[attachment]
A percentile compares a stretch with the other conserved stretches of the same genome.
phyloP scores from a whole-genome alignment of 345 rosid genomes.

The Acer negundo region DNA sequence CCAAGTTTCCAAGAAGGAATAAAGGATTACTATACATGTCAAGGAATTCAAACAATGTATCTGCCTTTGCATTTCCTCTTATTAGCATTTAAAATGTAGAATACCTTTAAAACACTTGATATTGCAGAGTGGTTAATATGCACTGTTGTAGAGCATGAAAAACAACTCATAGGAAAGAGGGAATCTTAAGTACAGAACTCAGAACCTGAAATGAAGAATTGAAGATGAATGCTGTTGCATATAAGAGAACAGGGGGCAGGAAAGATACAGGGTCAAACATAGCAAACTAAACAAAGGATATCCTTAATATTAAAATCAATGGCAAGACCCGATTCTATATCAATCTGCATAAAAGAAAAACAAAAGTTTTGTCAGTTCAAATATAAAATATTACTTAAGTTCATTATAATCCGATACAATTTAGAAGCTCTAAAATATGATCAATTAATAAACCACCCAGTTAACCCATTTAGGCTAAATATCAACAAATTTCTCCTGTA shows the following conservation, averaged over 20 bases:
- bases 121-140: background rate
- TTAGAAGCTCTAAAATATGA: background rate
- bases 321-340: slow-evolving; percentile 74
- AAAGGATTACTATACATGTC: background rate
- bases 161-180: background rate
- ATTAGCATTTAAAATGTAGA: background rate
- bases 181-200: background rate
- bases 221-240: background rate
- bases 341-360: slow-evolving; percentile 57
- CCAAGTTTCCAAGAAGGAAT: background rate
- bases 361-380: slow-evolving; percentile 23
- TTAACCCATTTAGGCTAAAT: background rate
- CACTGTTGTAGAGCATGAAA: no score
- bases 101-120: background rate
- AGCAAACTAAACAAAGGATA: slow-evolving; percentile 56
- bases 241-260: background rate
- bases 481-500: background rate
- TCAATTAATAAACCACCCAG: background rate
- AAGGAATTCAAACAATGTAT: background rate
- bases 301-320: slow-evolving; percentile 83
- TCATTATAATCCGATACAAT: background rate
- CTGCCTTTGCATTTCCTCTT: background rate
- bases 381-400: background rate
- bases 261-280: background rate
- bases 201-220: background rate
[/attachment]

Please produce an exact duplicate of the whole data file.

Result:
A percentile compares a stretch with the other conserved stretches of the same genome.
phyloP scores from a whole-genome alignment of 345 rosid genomes.

The Acer negundo region DNA sequence CCAAGTTTCCAAGAAGGAATAAAGGATTACTATACATGTCAAGGAATTCAAACAATGTATCTGCCTTTGCATTTCCTCTTATTAGCATTTAAAATGTAGAATACCTTTAAAACACTTGATATTGCAGAGTGGTTAATATGCACTGTTGTAGAGCATGAAAAACAACTCATAGGAAAGAGGGAATCTTAAGTACAGAACTCAGAACCTGAAATGAAGAATTGAAGATGAATGCTGTTGCATATAAGAGAACAGGGGGCAGGAAAGATACAGGGTCAAACATAGCAAACTAAACAAAGGATATCCTTAATATTAAAATCAATGGCAAGACCCGATTCTATATCAATCTGCATAAAAGAAAAACAAAAGTTTTGTCAGTTCAAATATAAAATATTACTTAAGTTCATTATAATCCGATACAATTTAGAAGCTCTAAAATATGATCAATTAATAAACCACCCAGTTAACCCATTTAGGCTAAATATCAACAAATTTCTCCTGTA shows the following conservation, averaged over 20 bases:
- bases 121-140: background rate
- TTAGAAGCTCTAAAATATGA: background rate
- bases 321-340: slow-evolving; percentile 74
- AAAGGATTACTATACATGTC: background rate
- bases 161-180: background rate
- ATTAGCATTTAAAATGTAGA: background rate
- bases 181-200: background rate
- bases 221-240: background rate
- bases 341-360: slow-evolving; percentile 57
- CCAAGTTTCCAAGAAGGAAT: background rate
- bases 361-380: slow-evolving; percentile 23
- TTAACCCATTTAGGCTAAAT: background rate
- CACTGTTGTAGAGCATGAAA: no score
- bases 101-120: background rate
- AGCAAACTAAACAAAGGATA: slow-evolving; percentile 56
- bases 241-260: background rate
- bases 481-500: background rate
- TCAATTAATAAACCACCCAG: background rate
- AAGGAATTCAAACAATGTAT: background rate
- bases 301-320: slow-evolving; percentile 83
- TCATTATAATCCGATACAAT: background rate
- CTGCCTTTGCATTTCCTCTT: background rate
- bases 381-400: background rate
- bases 261-280: background rate
- bases 201-220: background rate